Immunology => Arthritis
Arthritis, any of more than 100 different diseases causing pain, stiffness, and in most cases, swelling in the joints. According to the National Arthritis Foundation, arthritis is the number one cause of physical disability, affecting over 40 million Americans-more than 15 percent of the population of the United States. Arthritis affects people of both sexes and of all races, socioeconomic levels, and geographic areas. Although most forms of arthritis are more common in adults, more than 285,000 children in the United States suffer from some type of arthritis-related disease.
Joints, found where two bones in the body meet, cushion the bones and prevent them from rubbing against each other during movement. Joints are composed of cartilage-smooth, elastic tissue-surrounded by a casing called the joint capsule. The joint capsule is lined with a synovial membrane that secretes synovial fluid, a liquid that fills the joint cavity and further reduces friction between the bones. Although all arthritic conditions involve joint pain, the severity, duration, and effects of this pain vary considerably from one condition to another.
The most common form of arthritis is osteoarthritis (OA), also known as degenerative joint disease. OA affects about 20 million Americans and is most prevalent in people aged 55 and older. In OA, the cartilage cushion in the joints breaks down, causing the bones to rub together. Pain, stiffness, and sometimes the formation of bone growths, called spurs, result. OA can affect any joint, but it is most common in the hands, feet, spine, and in large, weight-bearing joints such as the hips and knees.
Although OA is often attributed to general wear and tear associated with aging, it can also be caused or exacerbated by a number of other problems, including obesity, injury, or repeated joint stress. Many researchers believe that OA is in part hereditary, and may be due to genetic abnormalities in the cells that produce cartilage.
Inflammatory types of arthritis are characterized by their tendency to cause inflammation in joints and tendons. In inflammatory arthritis, the synovial membrane becomes swollen and inflamed, causing pain and stiffness. Chemicals released in the inflamed tissue increase blood flow to the joint, causing it to look red and feel warm to the touch. To reduce pain, patients with arthritis may favor affected joints, holding them in a fixed position. This causes the muscles surrounding the joints to stiffen and weaken and the tendons, which attach muscles to bone or to other muscles, to tighten. As a result, joints may contract or change shape and patients may eventually lose mobility. Inflammatory arthritis may be caused by autoimmune diseases in which the body's immune system attacks its own healthy tissue. It can also be caused by crystal deposits in the joints or by infection.
° Autoimmune Diseases
In autoimmune disease, a glitch in the immune system leads disease-fighting cells to attack the body's own healthy tissue, in this case the synovium. The causes of arthritis-related autoimmune responses are not well understood, but scientists believe genetics may play a role. Although some genes have been identified that predispose people to certain forms of inflammatory arthritis, these genes are not the only factor. Researchers continue to search for other genes involved, and for external triggers, such as viruses, bacteria, or other environmental agents, that may set off the disease in genetically predisposed people.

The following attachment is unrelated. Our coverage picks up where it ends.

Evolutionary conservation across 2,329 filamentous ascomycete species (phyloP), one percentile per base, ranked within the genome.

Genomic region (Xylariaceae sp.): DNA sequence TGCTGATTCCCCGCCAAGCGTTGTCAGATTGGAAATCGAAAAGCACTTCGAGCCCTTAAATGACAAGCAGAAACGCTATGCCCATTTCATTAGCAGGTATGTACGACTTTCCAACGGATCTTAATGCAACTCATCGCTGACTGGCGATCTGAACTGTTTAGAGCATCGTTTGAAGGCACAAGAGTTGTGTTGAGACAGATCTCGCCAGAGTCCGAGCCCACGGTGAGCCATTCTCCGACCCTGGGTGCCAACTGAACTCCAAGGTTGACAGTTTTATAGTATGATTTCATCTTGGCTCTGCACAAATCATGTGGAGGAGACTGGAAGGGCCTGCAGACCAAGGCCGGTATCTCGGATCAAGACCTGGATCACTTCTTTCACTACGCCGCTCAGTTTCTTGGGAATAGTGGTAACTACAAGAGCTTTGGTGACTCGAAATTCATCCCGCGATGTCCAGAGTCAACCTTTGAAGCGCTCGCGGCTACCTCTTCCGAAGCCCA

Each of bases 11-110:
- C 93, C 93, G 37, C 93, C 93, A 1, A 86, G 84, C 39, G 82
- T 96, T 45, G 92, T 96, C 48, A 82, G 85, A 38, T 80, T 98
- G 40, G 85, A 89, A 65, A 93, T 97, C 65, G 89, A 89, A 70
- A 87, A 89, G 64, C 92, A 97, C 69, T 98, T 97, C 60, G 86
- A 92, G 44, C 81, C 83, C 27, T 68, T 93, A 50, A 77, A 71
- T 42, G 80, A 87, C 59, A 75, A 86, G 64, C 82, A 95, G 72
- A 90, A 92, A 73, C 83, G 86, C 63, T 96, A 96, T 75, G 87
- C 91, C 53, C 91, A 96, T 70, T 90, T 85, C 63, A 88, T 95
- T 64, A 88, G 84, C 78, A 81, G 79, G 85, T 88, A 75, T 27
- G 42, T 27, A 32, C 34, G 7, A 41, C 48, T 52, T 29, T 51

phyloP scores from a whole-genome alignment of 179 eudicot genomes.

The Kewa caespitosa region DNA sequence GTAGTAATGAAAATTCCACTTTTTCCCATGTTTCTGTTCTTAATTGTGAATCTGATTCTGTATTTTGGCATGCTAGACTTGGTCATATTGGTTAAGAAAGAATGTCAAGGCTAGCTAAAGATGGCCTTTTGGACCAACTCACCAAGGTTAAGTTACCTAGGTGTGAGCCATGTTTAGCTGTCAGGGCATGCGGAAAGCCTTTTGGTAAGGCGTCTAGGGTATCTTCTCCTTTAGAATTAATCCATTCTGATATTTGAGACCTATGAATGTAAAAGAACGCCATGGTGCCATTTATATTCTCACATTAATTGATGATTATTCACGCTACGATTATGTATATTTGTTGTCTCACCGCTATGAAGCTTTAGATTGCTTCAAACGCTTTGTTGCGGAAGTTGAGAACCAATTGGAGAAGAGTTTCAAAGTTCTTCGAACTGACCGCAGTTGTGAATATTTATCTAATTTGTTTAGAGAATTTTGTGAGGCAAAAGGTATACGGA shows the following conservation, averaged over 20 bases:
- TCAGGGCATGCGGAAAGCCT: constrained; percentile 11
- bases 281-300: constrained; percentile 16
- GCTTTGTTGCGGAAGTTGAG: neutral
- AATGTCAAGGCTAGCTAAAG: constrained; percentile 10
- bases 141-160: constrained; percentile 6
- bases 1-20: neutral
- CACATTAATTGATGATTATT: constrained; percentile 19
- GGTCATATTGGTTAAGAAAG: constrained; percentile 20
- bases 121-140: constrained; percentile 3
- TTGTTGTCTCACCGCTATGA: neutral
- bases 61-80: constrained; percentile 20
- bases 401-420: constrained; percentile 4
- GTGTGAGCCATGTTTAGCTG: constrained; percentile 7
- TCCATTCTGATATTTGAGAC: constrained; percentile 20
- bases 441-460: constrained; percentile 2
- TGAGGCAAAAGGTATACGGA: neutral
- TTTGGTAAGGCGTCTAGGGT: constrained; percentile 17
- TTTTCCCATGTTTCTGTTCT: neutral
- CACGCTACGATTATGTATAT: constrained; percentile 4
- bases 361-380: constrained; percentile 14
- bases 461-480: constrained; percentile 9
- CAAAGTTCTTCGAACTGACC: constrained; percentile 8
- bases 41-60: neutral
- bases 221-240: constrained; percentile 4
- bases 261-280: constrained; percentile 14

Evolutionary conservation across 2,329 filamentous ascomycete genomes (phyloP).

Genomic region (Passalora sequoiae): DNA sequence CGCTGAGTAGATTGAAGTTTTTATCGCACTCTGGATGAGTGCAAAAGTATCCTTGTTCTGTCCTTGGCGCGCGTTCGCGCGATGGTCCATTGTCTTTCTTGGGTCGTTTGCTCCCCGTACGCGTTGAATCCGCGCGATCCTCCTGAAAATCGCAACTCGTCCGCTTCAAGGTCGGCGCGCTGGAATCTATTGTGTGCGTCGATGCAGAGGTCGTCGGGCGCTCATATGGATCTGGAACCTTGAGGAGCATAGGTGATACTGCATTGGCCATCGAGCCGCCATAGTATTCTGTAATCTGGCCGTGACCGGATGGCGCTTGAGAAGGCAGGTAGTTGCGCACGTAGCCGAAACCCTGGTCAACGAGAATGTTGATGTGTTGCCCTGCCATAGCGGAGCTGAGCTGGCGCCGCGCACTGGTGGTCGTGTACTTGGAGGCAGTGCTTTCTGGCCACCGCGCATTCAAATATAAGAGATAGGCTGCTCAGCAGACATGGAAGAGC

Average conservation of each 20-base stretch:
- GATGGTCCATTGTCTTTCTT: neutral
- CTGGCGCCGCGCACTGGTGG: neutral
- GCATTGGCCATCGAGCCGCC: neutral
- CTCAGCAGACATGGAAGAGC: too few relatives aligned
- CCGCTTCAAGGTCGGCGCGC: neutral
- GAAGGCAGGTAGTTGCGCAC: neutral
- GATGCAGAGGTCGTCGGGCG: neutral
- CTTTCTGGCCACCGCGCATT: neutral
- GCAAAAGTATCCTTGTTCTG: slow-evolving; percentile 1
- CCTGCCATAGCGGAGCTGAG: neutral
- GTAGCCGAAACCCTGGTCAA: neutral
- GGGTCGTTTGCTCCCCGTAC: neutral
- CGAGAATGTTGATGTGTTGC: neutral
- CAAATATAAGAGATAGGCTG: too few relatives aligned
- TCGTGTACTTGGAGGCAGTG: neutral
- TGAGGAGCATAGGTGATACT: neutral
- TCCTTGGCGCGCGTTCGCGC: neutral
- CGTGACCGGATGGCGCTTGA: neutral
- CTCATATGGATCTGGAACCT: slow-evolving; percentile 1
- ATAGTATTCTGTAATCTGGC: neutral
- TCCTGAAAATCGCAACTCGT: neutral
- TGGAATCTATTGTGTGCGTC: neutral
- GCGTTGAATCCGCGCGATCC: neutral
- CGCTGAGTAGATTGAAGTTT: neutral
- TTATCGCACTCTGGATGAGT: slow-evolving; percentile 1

One of the most common forms of arthritis due to autoimmune disease is rheumatoid arthritis (RA). Often regarded as the most serious, painful, and disabling of all forms of arthritis, RA affects more than 2.1 million Americans, usually between the ages of 20 and 40, and is three times more likely to affect women than men. RA occurs most often in the same joints on both sides of the body, such as the hands, wrists, elbows, shoulders, knees, ankles, and feet. The immune system attacks the joint's synovial tissue. The resulting inflammation can lead to widespread and severe joint damage, which may eventually restrict a patient's mobility. In severe cases, the bone itself erodes and joints may dislocate, causing the joint to freeze in one position.
The most common form of arthritis in children, juvenile rheumatoid arthritis (JRA), affects about 71,000 children in the United States. JRA causes pain, swelling, and stiffness. It can be mild and disappear after several years, or in severe cases, JRA can last a lifetime.
There are three forms of JRA. Systemic JRA, commonly known as Still's disease, accounts for 10 to 20 percent of all JRA cases. It first appears as a high fever and characteristic rash, followed sometimes months later by joint pain and swelling. Still's disease may also affect children's internal organs, causing, for instance, swelling of the outer lining of the heart, the heart itself, or the lungs. Although most of the problems associated with Still's disease usually subside within a few months, the arthritis may persist into adulthood.
Polyarticular JRA starts with pain, stiffness, and swelling in five or more joints, usually the small joints of the fingers and hands, accompanied by a low fever. Polyarticular JRA often affects the same joints on both sides of the body. The third type of JRA, pauciarticular JRA affects four or fewer joints-usually the large joints on only one side of the body. In most children, arthritis disappears after several years, but joint stiffness and damage can persist into adulthood.
Another autoimmune disorder, systemic lupus erythematosus, commonly known as lupus, is an arthritis-related condition causing fever, rash, and swelling of the joints. Lupus can have serious complications, including inflammation of the lungs, kidneys, brain, bone marrow, and the lining of the heart. Lupus affects about 240,000 Americans and is most common in young women aged 15 to 40. Females are five times more likely than males to develop the disease.
Ankylosing spondylitis (AS) is due to chronic inflammation of the spine. AS often begins with pain and stiffness in the sacroiliac joint, a joint between the lower bones in the spinal column. Although AS is often confined to the sacroiliac joint, it may progress up the spine and into the ribs and neck. As the disease progresses, joint inflammation around the bones of the spinal column, or vertebrae, may cause these bones to fuse. AS may also affect the hip, knee, and shoulder joints. The disease, which affects more than 412,000 Americans, usually develops before age 40 and is two to three times more common in men than women. The tendency to develop AS is genetic. Tests show that 90 percent of all people with AS carry a specific gene, called the HLA-B27 gene. Because not everyone with this gene develops the disease, researchers believe an infectious or environmental trigger is also involved.